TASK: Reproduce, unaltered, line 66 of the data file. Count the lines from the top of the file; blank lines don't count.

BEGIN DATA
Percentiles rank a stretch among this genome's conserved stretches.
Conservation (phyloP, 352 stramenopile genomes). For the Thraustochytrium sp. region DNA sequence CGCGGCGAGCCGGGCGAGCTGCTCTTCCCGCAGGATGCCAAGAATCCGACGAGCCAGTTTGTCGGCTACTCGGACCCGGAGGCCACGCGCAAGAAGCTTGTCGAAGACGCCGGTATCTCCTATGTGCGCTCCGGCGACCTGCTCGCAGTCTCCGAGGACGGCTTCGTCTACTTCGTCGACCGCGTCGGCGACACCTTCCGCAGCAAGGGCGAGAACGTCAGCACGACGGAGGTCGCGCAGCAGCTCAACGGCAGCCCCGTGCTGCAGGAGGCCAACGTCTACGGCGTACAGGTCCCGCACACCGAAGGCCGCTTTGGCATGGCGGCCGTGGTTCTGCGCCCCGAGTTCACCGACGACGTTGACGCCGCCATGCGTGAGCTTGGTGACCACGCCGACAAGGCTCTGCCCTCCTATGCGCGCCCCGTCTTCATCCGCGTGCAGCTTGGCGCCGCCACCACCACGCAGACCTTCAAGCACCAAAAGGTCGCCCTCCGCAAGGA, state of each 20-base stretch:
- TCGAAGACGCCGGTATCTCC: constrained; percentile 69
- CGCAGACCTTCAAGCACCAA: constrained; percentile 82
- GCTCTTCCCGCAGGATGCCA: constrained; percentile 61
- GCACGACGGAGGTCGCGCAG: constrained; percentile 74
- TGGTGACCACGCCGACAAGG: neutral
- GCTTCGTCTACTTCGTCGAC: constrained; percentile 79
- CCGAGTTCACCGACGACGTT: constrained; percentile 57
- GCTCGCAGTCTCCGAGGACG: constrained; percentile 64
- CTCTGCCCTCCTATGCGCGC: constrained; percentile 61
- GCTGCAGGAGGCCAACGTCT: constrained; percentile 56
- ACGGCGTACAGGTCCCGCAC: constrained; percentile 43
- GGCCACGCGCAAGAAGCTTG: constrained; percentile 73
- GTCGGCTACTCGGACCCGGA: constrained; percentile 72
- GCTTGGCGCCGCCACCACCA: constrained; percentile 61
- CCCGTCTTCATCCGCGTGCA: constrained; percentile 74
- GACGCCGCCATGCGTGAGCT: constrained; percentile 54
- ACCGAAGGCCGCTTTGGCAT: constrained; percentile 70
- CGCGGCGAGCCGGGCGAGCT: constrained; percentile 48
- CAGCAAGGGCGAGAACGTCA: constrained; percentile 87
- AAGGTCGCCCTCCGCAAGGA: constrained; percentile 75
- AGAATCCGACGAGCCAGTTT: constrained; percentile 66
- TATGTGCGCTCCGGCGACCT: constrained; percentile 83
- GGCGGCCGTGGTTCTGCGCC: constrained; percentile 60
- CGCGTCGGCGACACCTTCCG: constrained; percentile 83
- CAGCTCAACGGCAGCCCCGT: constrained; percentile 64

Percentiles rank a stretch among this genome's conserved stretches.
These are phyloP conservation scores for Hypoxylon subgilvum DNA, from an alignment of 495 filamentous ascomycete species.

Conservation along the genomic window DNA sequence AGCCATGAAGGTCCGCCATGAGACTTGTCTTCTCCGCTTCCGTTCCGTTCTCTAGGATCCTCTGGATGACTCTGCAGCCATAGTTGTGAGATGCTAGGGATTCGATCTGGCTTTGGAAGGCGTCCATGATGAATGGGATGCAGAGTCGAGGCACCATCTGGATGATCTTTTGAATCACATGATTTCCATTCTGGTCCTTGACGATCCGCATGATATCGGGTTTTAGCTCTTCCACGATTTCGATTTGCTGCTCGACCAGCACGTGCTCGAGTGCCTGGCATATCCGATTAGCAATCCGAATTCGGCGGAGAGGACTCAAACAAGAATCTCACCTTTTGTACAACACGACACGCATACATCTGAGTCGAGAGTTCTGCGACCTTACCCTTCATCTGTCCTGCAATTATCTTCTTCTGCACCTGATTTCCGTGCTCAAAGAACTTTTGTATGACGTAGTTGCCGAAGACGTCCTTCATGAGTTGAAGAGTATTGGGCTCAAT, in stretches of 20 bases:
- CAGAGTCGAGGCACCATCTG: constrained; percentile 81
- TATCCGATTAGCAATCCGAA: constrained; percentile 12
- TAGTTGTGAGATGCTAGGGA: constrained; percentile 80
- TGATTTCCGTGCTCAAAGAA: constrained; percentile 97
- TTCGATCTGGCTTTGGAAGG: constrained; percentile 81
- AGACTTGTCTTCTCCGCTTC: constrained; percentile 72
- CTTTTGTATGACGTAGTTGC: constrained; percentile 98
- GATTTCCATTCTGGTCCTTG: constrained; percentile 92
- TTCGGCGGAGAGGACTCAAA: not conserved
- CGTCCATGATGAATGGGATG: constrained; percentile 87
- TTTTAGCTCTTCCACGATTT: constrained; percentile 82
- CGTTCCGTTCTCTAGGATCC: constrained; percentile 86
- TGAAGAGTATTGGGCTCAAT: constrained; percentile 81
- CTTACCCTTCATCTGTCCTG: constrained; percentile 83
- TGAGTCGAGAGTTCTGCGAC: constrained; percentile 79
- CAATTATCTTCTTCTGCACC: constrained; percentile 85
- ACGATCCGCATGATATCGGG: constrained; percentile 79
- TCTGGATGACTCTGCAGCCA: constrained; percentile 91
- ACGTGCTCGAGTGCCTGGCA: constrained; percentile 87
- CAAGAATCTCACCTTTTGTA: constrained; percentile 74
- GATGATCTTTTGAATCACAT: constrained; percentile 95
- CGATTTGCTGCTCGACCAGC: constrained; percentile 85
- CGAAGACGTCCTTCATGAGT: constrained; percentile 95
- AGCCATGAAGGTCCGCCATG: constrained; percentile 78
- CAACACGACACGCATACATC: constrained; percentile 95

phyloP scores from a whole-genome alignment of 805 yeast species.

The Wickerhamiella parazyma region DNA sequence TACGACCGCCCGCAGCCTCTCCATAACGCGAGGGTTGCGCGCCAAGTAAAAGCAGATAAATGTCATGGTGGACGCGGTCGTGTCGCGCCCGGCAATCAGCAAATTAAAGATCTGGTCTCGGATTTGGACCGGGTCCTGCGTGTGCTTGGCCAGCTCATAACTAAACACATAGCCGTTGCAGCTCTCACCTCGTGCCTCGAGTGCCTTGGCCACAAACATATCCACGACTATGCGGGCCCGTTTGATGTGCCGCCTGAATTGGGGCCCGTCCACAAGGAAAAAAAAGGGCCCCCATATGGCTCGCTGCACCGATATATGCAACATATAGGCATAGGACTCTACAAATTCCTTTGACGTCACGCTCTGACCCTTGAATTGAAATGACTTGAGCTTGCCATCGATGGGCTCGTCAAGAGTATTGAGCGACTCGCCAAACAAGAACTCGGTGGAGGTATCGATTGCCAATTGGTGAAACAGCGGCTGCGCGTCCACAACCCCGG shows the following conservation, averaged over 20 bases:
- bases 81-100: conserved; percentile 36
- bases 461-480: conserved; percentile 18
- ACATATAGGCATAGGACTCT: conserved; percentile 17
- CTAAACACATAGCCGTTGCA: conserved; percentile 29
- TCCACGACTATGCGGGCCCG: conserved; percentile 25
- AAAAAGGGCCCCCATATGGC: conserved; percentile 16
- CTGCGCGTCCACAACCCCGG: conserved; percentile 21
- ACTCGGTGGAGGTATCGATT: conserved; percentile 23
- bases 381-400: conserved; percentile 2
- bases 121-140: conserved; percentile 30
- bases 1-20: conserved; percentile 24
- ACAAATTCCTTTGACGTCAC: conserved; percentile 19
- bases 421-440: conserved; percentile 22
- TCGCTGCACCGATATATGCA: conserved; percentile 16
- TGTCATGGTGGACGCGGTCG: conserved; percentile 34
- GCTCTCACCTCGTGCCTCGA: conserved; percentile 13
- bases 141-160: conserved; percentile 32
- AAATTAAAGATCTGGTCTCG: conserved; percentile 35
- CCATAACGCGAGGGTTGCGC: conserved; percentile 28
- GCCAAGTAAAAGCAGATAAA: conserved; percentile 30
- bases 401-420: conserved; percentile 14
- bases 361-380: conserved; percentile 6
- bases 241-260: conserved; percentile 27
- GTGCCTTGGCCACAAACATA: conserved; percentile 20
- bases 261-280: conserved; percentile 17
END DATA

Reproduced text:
- bases 381-400: conserved; percentile 2